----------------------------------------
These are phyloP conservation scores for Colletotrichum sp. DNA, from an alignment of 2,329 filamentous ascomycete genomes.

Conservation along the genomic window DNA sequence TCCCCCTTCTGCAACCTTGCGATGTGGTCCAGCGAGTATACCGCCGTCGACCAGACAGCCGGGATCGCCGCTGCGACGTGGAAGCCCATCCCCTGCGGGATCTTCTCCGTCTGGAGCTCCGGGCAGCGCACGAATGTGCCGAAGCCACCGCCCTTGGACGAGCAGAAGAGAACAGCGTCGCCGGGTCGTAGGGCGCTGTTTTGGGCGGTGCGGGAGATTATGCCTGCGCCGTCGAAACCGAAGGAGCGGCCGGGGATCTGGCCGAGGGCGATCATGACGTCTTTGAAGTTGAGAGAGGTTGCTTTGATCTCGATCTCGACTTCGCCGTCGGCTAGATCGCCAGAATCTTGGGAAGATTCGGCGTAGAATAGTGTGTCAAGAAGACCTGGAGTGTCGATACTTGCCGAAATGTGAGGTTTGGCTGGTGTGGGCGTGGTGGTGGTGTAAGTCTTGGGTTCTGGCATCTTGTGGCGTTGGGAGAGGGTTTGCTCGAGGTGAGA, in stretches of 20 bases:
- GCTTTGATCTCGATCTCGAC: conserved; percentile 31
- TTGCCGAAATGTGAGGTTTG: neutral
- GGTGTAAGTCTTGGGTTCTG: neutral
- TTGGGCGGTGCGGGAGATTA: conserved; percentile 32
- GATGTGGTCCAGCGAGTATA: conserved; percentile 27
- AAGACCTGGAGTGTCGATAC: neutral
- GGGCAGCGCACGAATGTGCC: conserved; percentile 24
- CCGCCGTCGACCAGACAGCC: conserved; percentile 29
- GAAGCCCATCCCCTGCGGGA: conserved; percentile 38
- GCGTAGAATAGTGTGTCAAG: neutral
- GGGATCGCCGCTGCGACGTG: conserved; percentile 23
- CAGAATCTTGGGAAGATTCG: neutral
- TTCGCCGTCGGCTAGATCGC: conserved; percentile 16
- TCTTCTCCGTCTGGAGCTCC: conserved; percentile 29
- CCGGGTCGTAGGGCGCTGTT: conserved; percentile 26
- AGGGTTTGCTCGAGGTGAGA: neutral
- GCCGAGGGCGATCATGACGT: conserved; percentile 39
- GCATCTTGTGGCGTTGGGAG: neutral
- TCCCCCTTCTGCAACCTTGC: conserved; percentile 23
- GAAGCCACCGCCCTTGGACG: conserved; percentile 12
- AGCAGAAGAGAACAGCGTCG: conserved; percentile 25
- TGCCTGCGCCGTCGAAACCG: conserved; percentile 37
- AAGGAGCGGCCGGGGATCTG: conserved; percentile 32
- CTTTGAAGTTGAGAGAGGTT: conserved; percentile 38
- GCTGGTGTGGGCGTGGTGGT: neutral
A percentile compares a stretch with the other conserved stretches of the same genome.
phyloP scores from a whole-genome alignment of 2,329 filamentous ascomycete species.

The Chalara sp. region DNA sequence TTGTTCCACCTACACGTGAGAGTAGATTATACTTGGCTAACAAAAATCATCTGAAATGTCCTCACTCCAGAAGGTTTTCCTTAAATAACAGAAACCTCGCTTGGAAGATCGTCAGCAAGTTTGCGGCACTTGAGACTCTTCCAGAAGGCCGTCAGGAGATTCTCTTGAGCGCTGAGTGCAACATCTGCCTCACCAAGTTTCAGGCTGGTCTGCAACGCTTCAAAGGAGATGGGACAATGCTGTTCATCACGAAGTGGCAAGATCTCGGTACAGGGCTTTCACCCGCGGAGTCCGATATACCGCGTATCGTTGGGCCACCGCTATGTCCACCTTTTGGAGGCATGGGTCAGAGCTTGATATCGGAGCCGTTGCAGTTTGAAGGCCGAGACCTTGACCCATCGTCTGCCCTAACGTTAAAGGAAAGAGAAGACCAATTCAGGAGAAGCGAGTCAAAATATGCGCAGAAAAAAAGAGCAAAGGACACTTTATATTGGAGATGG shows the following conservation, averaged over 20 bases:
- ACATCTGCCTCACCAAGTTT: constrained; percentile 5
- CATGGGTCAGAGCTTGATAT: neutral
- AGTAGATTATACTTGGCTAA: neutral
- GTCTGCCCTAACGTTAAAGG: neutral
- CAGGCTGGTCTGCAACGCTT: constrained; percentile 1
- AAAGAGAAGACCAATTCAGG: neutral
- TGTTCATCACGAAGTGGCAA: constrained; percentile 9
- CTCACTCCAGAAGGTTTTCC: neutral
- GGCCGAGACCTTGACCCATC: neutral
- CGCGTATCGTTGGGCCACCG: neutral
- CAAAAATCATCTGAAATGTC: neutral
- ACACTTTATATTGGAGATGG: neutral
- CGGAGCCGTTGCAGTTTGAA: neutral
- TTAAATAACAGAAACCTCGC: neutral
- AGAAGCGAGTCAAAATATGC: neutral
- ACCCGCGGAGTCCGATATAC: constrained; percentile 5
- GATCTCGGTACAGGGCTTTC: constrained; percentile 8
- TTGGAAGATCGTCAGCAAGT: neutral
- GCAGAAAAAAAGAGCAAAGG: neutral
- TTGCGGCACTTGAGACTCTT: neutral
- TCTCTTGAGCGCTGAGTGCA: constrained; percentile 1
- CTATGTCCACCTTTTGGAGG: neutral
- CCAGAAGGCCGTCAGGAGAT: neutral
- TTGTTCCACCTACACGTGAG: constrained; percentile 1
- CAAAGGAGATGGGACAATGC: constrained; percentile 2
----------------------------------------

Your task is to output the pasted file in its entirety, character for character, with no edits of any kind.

These are phyloP conservation scores for Colletotrichum sp. DNA, from an alignment of 2,329 filamentous ascomycete genomes.

Conservation along the genomic window DNA sequence TCCCCCTTCTGCAACCTTGCGATGTGGTCCAGCGAGTATACCGCCGTCGACCAGACAGCCGGGATCGCCGCTGCGACGTGGAAGCCCATCCCCTGCGGGATCTTCTCCGTCTGGAGCTCCGGGCAGCGCACGAATGTGCCGAAGCCACCGCCCTTGGACGAGCAGAAGAGAACAGCGTCGCCGGGTCGTAGGGCGCTGTTTTGGGCGGTGCGGGAGATTATGCCTGCGCCGTCGAAACCGAAGGAGCGGCCGGGGATCTGGCCGAGGGCGATCATGACGTCTTTGAAGTTGAGAGAGGTTGCTTTGATCTCGATCTCGACTTCGCCGTCGGCTAGATCGCCAGAATCTTGGGAAGATTCGGCGTAGAATAGTGTGTCAAGAAGACCTGGAGTGTCGATACTTGCCGAAATGTGAGGTTTGGCTGGTGTGGGCGTGGTGGTGGTGTAAGTCTTGGGTTCTGGCATCTTGTGGCGTTGGGAGAGGGTTTGCTCGAGGTGAGA, in stretches of 20 bases:
- GCTTTGATCTCGATCTCGAC: conserved; percentile 31
- TTGCCGAAATGTGAGGTTTG: neutral
- GGTGTAAGTCTTGGGTTCTG: neutral
- TTGGGCGGTGCGGGAGATTA: conserved; percentile 32
- GATGTGGTCCAGCGAGTATA: conserved; percentile 27
- AAGACCTGGAGTGTCGATAC: neutral
- GGGCAGCGCACGAATGTGCC: conserved; percentile 24
- CCGCCGTCGACCAGACAGCC: conserved; percentile 29
- GAAGCCCATCCCCTGCGGGA: conserved; percentile 38
- GCGTAGAATAGTGTGTCAAG: neutral
- GGGATCGCCGCTGCGACGTG: conserved; percentile 23
- CAGAATCTTGGGAAGATTCG: neutral
- TTCGCCGTCGGCTAGATCGC: conserved; percentile 16
- TCTTCTCCGTCTGGAGCTCC: conserved; percentile 29
- CCGGGTCGTAGGGCGCTGTT: conserved; percentile 26
- AGGGTTTGCTCGAGGTGAGA: neutral
- GCCGAGGGCGATCATGACGT: conserved; percentile 39
- GCATCTTGTGGCGTTGGGAG: neutral
- TCCCCCTTCTGCAACCTTGC: conserved; percentile 23
- GAAGCCACCGCCCTTGGACG: conserved; percentile 12
- AGCAGAAGAGAACAGCGTCG: conserved; percentile 25
- TGCCTGCGCCGTCGAAACCG: conserved; percentile 37
- AAGGAGCGGCCGGGGATCTG: conserved; percentile 32
- CTTTGAAGTTGAGAGAGGTT: conserved; percentile 38
- GCTGGTGTGGGCGTGGTGGT: neutral
A percentile compares a stretch with the other conserved stretches of the same genome.
phyloP scores from a whole-genome alignment of 2,329 filamentous ascomycete species.

The Chalara sp. region DNA sequence TTGTTCCACCTACACGTGAGAGTAGATTATACTTGGCTAACAAAAATCATCTGAAATGTCCTCACTCCAGAAGGTTTTCCTTAAATAACAGAAACCTCGCTTGGAAGATCGTCAGCAAGTTTGCGGCACTTGAGACTCTTCCAGAAGGCCGTCAGGAGATTCTCTTGAGCGCTGAGTGCAACATCTGCCTCACCAAGTTTCAGGCTGGTCTGCAACGCTTCAAAGGAGATGGGACAATGCTGTTCATCACGAAGTGGCAAGATCTCGGTACAGGGCTTTCACCCGCGGAGTCCGATATACCGCGTATCGTTGGGCCACCGCTATGTCCACCTTTTGGAGGCATGGGTCAGAGCTTGATATCGGAGCCGTTGCAGTTTGAAGGCCGAGACCTTGACCCATCGTCTGCCCTAACGTTAAAGGAAAGAGAAGACCAATTCAGGAGAAGCGAGTCAAAATATGCGCAGAAAAAAAGAGCAAAGGACACTTTATATTGGAGATGG shows the following conservation, averaged over 20 bases:
- ACATCTGCCTCACCAAGTTT: constrained; percentile 5
- CATGGGTCAGAGCTTGATAT: neutral
- AGTAGATTATACTTGGCTAA: neutral
- GTCTGCCCTAACGTTAAAGG: neutral
- CAGGCTGGTCTGCAACGCTT: constrained; percentile 1
- AAAGAGAAGACCAATTCAGG: neutral
- TGTTCATCACGAAGTGGCAA: constrained; percentile 9
- CTCACTCCAGAAGGTTTTCC: neutral
- GGCCGAGACCTTGACCCATC: neutral
- CGCGTATCGTTGGGCCACCG: neutral
- CAAAAATCATCTGAAATGTC: neutral
- ACACTTTATATTGGAGATGG: neutral
- CGGAGCCGTTGCAGTTTGAA: neutral
- TTAAATAACAGAAACCTCGC: neutral
- AGAAGCGAGTCAAAATATGC: neutral
- ACCCGCGGAGTCCGATATAC: constrained; percentile 5
- GATCTCGGTACAGGGCTTTC: constrained; percentile 8
- TTGGAAGATCGTCAGCAAGT: neutral
- GCAGAAAAAAAGAGCAAAGG: neutral
- TTGCGGCACTTGAGACTCTT: neutral
- TCTCTTGAGCGCTGAGTGCA: constrained; percentile 1
- CTATGTCCACCTTTTGGAGG: neutral
- CCAGAAGGCCGTCAGGAGAT: neutral
- TTGTTCCACCTACACGTGAG: constrained; percentile 1
- CAAAGGAGATGGGACAATGC: constrained; percentile 2